How to Make $58 an Hour from Your Home in the Sun

The breeze is gently swaying the hanging bed, perched over a terraced hill, with views of three islands in the foreground. The South Pacific, an intoxicating mix of jade, turquoise and cobalt, is just a few steps down the stairs. Behind me is the pool with a mosaic, blue starfish in the bottom and lounge chairs—farther back, a three-bedroom, three-bath house…each room with its own view of this unspoiled paradise.

I have the privilege of staying at Starfish Blue—my vacation rental on Fiji’s Suncoast—for free a couple of times a year. The rest of the time someone else is staying there…and paying me for the privilege.

You can do this anywhere in the world. I chose Fiji but what about Costa Rica…the south of France…or Ireland? The world is full of wonderful places for you to go. Vacation rentals are popular worldwide, so investing in one offers you a good return on your money.

I’ve made profits that I never dreamed possible—and that’s because I’ve learned a lot in the last decade about how to get the bookings.

The latest HomeAway Vacation Rental Marketplace Report reveals that owners generate an average of about $26,000 per year in rental income. But more is possible…I bring in between $50,000 and $60,000 a year.

The owners surveyed for this report spend an average of 8.6 hours per week marketing and managing their vacation rental properties…that works out about $58 per hour.

Not bad for a part-time job.

43% of the owners said they use the income like a salary…for everyday living expenses, discretionary spending, and savings for the future.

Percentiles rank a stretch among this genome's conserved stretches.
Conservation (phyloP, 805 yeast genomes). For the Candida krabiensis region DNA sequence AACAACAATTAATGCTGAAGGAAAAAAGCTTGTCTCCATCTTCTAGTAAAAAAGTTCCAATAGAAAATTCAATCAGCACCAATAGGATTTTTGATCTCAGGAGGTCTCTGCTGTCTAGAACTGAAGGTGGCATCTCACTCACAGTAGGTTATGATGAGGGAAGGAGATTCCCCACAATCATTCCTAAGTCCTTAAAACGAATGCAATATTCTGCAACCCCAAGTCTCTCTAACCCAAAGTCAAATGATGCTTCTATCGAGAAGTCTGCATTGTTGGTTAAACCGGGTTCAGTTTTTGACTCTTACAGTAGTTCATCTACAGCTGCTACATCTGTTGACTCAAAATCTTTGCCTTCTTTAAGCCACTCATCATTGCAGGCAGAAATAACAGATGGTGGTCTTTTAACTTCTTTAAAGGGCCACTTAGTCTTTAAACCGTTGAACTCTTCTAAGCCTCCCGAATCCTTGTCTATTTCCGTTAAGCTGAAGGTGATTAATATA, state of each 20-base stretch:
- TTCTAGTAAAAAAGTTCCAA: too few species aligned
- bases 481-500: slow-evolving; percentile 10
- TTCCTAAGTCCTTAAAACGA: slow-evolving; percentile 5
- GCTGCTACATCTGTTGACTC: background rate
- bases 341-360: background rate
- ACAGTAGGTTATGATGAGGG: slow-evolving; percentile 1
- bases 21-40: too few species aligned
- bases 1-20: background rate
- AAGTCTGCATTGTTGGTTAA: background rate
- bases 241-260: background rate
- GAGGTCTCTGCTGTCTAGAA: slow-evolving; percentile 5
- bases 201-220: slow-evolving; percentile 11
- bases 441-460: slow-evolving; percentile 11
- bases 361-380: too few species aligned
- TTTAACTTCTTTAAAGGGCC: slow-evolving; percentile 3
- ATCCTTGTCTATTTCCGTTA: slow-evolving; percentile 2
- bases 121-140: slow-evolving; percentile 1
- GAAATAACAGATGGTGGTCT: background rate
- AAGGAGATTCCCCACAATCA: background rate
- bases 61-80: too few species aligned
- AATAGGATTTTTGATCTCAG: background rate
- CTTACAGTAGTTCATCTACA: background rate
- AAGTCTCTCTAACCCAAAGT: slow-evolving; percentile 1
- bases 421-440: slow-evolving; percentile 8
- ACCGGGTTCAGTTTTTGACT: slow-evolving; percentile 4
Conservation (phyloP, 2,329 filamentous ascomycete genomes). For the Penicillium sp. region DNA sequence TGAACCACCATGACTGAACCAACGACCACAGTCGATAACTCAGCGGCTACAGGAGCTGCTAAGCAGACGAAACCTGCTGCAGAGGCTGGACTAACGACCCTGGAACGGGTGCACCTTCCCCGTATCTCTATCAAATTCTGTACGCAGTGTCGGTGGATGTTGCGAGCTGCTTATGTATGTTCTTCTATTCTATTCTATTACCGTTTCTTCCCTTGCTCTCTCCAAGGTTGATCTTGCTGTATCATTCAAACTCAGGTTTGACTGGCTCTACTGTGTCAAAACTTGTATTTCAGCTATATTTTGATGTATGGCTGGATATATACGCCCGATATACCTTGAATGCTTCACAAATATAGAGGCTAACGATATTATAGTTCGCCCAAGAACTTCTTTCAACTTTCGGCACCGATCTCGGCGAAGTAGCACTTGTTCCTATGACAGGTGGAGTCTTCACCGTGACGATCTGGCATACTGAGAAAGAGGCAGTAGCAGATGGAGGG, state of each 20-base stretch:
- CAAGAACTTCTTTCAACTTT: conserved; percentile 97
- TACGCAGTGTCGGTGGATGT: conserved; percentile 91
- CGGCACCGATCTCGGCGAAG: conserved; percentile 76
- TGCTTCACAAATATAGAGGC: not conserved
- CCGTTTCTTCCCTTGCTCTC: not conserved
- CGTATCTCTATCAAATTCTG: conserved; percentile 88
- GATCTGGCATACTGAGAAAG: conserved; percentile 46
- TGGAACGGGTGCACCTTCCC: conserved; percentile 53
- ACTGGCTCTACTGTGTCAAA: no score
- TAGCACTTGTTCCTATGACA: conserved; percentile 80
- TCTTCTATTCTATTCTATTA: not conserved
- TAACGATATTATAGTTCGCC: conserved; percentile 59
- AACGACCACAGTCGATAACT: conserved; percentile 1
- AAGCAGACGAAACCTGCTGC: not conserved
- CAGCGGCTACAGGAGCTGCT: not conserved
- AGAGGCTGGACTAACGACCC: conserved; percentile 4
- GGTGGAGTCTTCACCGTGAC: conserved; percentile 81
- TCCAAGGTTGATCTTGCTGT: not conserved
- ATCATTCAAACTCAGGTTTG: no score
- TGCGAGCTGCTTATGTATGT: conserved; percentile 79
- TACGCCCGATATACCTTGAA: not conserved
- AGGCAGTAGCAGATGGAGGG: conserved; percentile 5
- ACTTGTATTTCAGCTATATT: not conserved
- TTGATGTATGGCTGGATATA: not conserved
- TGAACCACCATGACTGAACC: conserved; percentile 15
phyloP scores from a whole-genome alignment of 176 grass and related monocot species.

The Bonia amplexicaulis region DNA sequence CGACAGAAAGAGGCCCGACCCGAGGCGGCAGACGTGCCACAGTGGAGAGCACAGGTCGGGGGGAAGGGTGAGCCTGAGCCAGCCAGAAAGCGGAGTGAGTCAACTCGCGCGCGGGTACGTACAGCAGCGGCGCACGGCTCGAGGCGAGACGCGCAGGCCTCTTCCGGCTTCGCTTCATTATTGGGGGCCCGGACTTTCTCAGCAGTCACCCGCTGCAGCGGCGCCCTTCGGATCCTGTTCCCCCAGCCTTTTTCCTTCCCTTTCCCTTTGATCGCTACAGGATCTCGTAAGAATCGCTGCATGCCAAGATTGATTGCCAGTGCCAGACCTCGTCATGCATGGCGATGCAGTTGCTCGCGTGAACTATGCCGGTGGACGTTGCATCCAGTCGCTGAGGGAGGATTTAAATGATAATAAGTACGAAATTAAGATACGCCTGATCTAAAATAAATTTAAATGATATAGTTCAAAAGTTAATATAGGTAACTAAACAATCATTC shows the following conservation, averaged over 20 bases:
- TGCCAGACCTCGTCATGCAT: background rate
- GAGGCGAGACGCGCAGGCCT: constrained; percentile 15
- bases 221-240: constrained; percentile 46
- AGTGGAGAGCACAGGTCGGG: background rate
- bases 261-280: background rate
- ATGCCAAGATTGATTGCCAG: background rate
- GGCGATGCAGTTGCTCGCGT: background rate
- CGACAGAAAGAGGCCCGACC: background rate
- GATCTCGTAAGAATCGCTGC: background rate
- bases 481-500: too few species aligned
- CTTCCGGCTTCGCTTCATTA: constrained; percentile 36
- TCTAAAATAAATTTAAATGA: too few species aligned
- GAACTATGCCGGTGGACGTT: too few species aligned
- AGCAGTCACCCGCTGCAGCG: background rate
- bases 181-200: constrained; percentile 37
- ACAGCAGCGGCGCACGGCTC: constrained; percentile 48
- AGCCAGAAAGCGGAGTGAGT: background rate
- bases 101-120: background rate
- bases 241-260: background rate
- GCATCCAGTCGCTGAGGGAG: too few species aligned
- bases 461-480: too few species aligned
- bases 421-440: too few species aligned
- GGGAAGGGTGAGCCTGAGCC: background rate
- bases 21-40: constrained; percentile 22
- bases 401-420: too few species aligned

It’s nice to have that kind of financial cushion behind you.

There are methods to maximizing profit and I’d like to share them with you at the Fund Your Life Overseas Conference in Phoenix in November.

For example, travelers are 83% more likely to make an enquiry of a vacation rental with 20 or more photos—but only 6% of vacation rentals have over 20 photos.

And 64% of web visitors are more likely to make an inquiry if you have a description of 2,000 characters or longer, but 39% of listings have only 500 characters.

And yet it isn’t all about profit. When I go to Fiji twice a year, I can genuinely say that it’s for business and use it as a tax write-off. But when I fill out the immigration form, I’m not sure whether I should check “Business” or “Pleasure.”

Honestly, my business is a pleasure.

Last week, I took the staff and their families to the Hibiscus Festival in Suva—the capital. Even though it’s only two-and-a-half hours away, I found out that one of the families had never been. It was the highlight of the year for them.

Then I designed a new entertainment center and saw it delivered…hired a local woman to make outdoor pillows with the fabric that I picked out in Asheville…shopped in Suva for new chairs and enjoyed a lunch with my manager…did some banking, and followed up with my accountant on some issues.

In the 10 days I was there, I also went to a deserted beach and took photos of my daughter—a 17 year old dancer—that will be part of her senior photos. We grooved to Jack Johnson on the indoor/outdoor sound system, and hired local band boys to help celebrate a family friend’s 18th birthday.

I snorkeled and lounged in a hammock.

Business or pleasure?

You can have both, my friend.

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